The function for the project is just the skeleton. As the tutorial progresses, I’ll add more to this function.

With this in the .vimrc file, you will see the file name echoed to the status bar when you open a new HTML file in a buffer. You can do this by using the :new <name> command to create a new buffer with the given file name, or when you open Vim with a file name on the command line.

The expand('%:p') macro gives the full path to the new file when the autocommand triggers. That way, the function CreateProject will get the name of the file, and it’s directory.

This works fine for simply opening and closing Vim without ever reloading the configuration file. Sometimes, however, you’ll want to tweak the configuration file and reload it without exiting. Vim will then perform the autocmd multiple times per new buffer. That could cause a mess.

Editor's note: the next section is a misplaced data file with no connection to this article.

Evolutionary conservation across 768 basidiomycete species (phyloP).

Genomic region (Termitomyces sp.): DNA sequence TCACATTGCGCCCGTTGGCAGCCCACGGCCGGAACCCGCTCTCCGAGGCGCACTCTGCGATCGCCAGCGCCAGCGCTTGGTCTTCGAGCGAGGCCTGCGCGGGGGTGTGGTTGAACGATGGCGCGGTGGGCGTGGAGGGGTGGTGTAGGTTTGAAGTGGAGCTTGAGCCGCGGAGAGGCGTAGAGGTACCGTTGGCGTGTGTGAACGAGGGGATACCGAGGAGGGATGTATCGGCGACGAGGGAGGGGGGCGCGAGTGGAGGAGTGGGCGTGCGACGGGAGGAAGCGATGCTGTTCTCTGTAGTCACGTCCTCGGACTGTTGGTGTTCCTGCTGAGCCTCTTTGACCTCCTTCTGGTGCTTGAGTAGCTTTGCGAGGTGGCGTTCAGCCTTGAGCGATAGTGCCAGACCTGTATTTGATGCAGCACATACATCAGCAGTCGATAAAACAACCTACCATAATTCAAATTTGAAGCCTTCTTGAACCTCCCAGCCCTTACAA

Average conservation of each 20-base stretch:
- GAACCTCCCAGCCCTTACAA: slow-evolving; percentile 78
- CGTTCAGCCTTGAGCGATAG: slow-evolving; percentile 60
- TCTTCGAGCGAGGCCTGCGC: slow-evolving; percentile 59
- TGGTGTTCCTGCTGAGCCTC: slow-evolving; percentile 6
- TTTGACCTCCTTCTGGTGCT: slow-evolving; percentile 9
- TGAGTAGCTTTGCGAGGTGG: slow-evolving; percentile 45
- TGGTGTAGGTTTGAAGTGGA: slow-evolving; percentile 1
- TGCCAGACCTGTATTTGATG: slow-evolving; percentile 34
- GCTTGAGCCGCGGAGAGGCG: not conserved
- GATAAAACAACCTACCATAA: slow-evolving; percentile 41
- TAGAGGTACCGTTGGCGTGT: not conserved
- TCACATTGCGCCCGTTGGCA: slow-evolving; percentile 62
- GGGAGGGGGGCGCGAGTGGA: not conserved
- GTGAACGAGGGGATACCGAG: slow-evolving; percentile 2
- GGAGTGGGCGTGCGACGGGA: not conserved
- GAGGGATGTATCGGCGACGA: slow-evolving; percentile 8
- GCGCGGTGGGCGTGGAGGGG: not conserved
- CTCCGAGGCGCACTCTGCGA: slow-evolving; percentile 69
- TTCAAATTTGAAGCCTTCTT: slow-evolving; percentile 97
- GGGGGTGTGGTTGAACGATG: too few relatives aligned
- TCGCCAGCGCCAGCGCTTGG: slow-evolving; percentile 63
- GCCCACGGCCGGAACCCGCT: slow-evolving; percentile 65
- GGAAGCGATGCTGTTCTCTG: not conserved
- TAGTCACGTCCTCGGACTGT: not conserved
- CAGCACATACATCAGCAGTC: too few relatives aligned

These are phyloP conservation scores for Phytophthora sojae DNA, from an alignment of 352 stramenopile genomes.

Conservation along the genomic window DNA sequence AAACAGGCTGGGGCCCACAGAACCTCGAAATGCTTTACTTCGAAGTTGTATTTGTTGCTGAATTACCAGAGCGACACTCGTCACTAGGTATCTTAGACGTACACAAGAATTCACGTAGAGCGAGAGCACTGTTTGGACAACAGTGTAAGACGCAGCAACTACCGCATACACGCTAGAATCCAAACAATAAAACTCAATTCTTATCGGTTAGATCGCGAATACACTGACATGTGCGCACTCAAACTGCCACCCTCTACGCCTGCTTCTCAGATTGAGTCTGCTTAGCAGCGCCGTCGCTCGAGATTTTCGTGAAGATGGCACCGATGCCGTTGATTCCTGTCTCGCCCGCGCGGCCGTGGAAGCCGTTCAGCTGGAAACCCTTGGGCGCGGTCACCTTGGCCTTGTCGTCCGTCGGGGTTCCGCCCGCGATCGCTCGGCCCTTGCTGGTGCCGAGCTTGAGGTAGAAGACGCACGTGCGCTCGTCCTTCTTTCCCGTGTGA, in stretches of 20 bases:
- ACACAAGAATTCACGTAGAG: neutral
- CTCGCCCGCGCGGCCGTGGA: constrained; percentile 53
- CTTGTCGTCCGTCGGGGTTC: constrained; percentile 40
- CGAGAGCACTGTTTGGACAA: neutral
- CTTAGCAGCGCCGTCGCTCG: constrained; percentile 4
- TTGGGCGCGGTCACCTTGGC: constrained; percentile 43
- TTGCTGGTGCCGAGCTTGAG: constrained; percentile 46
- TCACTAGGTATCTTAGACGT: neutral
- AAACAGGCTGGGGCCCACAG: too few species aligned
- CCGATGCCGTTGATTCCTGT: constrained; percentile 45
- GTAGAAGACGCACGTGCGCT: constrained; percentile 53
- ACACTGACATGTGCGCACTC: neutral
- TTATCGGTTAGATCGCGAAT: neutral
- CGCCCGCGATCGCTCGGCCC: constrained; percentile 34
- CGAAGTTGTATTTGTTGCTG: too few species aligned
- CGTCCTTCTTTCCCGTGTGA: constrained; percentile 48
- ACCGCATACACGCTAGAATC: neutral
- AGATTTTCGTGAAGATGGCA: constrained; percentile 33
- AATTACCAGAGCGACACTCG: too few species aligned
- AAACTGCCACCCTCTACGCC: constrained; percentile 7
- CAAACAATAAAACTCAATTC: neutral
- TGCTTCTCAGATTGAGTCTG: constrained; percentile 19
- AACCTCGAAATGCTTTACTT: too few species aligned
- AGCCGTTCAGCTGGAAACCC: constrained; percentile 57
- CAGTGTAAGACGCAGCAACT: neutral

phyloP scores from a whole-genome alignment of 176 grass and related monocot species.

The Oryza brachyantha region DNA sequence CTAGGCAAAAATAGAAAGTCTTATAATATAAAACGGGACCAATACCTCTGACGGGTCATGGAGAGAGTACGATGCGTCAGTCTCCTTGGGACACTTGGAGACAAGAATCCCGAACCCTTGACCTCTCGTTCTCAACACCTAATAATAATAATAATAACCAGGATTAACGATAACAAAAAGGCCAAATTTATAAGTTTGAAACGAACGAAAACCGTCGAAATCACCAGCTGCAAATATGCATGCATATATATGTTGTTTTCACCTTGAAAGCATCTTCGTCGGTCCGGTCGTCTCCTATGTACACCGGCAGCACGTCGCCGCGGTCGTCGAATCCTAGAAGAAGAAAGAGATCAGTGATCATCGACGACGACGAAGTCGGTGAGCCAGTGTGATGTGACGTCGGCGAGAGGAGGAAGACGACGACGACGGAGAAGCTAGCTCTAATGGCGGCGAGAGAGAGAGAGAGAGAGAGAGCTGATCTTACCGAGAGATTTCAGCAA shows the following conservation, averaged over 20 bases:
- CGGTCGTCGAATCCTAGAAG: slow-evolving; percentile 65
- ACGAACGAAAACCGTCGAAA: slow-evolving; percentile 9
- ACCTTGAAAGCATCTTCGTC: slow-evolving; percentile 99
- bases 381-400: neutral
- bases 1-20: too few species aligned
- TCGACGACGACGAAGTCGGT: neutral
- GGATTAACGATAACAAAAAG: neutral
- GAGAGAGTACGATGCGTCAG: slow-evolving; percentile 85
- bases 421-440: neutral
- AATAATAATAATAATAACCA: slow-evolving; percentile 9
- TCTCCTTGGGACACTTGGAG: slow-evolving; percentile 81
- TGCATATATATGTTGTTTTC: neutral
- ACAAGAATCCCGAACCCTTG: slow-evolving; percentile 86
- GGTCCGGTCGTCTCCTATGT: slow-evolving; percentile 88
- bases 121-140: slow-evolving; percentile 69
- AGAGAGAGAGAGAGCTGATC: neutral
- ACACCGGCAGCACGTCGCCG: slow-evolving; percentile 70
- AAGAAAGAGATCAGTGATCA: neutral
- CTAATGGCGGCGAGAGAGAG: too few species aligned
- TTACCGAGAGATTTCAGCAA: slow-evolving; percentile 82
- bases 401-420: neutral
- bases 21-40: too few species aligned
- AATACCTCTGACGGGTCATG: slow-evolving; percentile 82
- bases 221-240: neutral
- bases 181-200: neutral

You need, therefore, to put the autocmd in to an augroup for Autocomand Group. Then clear out the group before adding a new command. The autocmd line becomes:

The autocmd! tells Vim to forget what was in this group before. Use this block instead of the autocmd line in the last listing. This is good practice when writing autocmds.

Autocmd Triggered

With the script so far created loaded in to Vim, re-open Vim with this commandline: vim test.html. The picture above is what you will get. It will give the path to the new file. If you do the same thing, but with a file that already exists, you will not get this prompt in the bottom line.

Data Structures

VimScript has more than just variables. You can also use lists. A list is a grouping of object to one variable. List are great for holding related information. In the case of creating a file structure, there will be two lists: list of directories to create and a list of files to create.

You specify a list with the []. Therfore, create two lists like this: